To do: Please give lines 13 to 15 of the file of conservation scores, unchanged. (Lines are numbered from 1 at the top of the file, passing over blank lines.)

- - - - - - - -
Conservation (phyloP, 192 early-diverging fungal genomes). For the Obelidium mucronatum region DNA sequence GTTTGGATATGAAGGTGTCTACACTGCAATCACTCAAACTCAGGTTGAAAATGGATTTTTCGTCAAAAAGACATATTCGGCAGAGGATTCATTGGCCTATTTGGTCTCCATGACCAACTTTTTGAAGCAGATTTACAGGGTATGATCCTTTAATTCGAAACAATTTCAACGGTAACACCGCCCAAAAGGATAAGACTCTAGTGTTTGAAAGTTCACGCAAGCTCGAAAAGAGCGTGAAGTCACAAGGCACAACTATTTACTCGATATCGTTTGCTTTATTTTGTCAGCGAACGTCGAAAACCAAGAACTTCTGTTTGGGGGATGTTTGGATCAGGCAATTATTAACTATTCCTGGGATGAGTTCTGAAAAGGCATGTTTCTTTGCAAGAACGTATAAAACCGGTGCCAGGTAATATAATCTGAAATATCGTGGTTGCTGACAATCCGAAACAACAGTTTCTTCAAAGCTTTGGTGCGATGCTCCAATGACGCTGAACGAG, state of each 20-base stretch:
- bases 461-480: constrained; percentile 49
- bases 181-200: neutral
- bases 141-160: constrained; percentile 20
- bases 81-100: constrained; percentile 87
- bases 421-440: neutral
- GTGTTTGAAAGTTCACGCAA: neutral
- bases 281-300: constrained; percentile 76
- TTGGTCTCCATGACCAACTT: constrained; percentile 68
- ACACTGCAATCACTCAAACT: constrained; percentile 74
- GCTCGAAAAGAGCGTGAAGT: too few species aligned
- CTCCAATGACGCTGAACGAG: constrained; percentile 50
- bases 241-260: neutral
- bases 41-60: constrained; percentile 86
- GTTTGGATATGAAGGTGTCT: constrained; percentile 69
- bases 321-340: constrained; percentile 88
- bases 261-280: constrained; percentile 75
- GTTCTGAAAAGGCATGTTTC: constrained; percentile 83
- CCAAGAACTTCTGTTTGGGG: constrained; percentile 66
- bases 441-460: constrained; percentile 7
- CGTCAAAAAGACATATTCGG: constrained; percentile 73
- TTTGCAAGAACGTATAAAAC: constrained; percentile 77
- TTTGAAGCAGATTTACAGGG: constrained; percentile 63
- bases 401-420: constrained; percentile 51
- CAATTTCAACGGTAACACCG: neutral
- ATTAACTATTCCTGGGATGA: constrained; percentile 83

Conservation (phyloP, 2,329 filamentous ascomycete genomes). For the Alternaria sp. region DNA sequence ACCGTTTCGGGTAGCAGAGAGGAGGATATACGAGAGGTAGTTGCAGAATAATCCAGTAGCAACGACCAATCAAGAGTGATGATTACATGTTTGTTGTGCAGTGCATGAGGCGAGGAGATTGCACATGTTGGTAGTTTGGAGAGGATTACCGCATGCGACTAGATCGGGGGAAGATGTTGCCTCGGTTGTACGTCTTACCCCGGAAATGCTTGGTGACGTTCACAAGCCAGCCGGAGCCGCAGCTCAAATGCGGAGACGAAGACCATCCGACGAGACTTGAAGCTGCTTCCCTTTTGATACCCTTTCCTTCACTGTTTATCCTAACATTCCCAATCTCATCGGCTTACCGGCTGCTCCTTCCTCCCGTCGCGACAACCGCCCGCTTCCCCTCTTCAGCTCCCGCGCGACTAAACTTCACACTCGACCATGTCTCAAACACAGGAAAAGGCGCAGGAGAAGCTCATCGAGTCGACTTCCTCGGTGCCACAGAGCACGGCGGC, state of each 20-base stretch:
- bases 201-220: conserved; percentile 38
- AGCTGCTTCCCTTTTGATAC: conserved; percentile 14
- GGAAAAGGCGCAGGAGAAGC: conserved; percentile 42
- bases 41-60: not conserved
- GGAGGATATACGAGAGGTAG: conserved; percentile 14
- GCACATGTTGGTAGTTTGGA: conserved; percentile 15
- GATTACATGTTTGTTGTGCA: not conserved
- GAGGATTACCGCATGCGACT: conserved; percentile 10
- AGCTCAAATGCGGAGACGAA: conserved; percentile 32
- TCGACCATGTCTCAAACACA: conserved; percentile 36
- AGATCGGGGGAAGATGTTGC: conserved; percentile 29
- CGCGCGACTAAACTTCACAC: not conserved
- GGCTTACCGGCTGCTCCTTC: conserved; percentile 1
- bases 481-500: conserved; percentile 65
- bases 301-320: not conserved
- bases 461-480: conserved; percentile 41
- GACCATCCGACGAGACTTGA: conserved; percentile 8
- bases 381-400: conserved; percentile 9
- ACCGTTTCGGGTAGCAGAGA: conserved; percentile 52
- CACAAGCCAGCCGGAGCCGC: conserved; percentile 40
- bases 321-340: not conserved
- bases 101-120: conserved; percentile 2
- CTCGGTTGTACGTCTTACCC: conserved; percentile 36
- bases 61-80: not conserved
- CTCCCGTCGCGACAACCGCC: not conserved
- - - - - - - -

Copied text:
- bases 241-260: neutral
- bases 41-60: constrained; percentile 86
- GTTTGGATATGAAGGTGTCT: constrained; percentile 69